Atopy, obesity, and asthma in adults: the Humboldt study.
ABSTRACT Obesity appears more strongly associated with asthma in women than in men. It is hypothesized that a stronger linkage of obesity with nonatopic asthma than with atopic asthma may explain the sex difference. That being the case, we might hypothesize a stronger association between obesity and asthma in nonatopic individuals than in atopic ones. In this analysis, we examined the association between obesity and asthma in atopic and nonatopic people separately. A total of 1997 residents aged 18 to 79 years who participated in the 2003-2004 Humboldt study were included in the analysis. Body mass index (BMI) and waist circumference were objectively measured. Allergy skin tests were conducted to determine atopic sensitization. Respiratory allergy and physician diagnosed asthma were self-reported. Overall, 8% reported having asthma, 30% had atopic sensitization as determined by allergy skin tests, 31% reported a history of respiratory allergy, and 35% were obese defined as BMI equal to or larger than 30 kg/m(2). Compared to those with a BMI <25 kg/m(2), the odds ratio for asthma for the nonatopic subjects of those with a BMI of at least 30.0 kg/m(2) was 2.01 (95% confidence interval [CI]: 1.13, 3.59] after adjustment for sex and age. The association between obesity and asthma was not statistically significant in atopic subjects. The adjusted odds ratios for obesity versus normal weight were 2.56 (95% CI: 1.07, 6.12) and 1.76 (95% CI: 1.04, 3.01) for those without and with a history of respiratory allergy, respectively. The association of asthma with waist circumference was not statistically significant in all the subgroups defined by atopy and respiratory allergy. The data suggested a stronger association between obesity and asthma among nonatopic people than among atopic people.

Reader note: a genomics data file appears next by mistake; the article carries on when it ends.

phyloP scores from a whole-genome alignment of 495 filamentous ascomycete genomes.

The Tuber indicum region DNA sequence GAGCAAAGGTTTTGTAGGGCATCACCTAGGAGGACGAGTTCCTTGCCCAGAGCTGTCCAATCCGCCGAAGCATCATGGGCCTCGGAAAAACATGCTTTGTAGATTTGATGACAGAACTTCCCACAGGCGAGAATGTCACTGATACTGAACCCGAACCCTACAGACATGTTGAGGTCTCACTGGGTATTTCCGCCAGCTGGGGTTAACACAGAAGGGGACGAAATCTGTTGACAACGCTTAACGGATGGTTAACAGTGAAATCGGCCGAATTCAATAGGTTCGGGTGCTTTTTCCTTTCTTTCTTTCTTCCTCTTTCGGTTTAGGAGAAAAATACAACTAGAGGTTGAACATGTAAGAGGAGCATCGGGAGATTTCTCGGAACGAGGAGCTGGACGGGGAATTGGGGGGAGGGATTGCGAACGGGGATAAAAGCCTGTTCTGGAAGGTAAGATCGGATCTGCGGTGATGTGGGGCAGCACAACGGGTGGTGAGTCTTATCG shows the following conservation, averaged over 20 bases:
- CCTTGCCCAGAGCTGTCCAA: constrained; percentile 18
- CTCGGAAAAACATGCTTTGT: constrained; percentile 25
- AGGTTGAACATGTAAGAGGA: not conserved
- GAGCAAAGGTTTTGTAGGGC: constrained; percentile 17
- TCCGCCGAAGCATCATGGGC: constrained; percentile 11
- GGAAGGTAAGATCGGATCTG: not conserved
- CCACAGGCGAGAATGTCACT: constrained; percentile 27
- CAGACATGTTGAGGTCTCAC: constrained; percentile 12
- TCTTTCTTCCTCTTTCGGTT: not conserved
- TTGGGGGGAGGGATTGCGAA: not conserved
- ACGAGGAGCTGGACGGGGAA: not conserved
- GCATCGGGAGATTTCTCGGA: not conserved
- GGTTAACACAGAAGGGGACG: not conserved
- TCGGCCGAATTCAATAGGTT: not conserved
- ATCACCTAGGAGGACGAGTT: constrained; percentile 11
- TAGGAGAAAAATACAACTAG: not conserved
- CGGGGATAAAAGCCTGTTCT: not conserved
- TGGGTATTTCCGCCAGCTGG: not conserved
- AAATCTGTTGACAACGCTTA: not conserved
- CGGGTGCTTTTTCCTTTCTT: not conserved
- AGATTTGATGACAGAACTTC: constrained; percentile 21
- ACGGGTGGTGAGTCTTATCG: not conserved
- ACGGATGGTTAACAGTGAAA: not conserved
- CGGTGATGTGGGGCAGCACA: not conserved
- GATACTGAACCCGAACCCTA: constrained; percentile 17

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ABSTRACT: There is substantial evidence that obesity and asthma are related. "Obese asthma" may be a unique phenotype of asthma, characterized by decreased lung volumes, greater symptoms for a given degree of lung function impairment, destabilization or lack of asthma control, lack of eosinophilic inflammation and a different response to controller medication. Whether this relationship between obesity and asthma is causal or represents co-morbidity due to other factors is unclear. In previous reviews concerning the relationship between obesity and asthma, five hypotheses were put forth. One of these hypotheses is that a low grade systemic inflammation caused by adipokines from the fat tissue causes or enhances bronchial inflammation. In animal models, there is an increasing amount of evidence for the role of adipokines derived from fat tissue in the relationship between obesity and asthma. The data are conflicting in humans. Since obesity is a component of the metabolic syndrome and the metabolic syndrome is also a form of systemic inflammation, it is to be expected that there is a relationship between metabolic syndrome and asthma. The few data that are available show that there is no relationship between metabolic syndrome and asthma, but there is one between the metabolic syndrome and asthma-like symptoms. Further research is needed to confirm the relationship between obesity and asthma in humans, where a rigorous approach in the diagnosis of asthma is essential.Monaldi archives for chest disease = Archivio Monaldi per le malattie del torace / Fondazione clinica del lavoro, IRCCS [and] Istituto di clinica tisiologica e malattie apparato respiratorio, Università di Napoli, Secondo ateneo 09/2010; 73(3):116-23.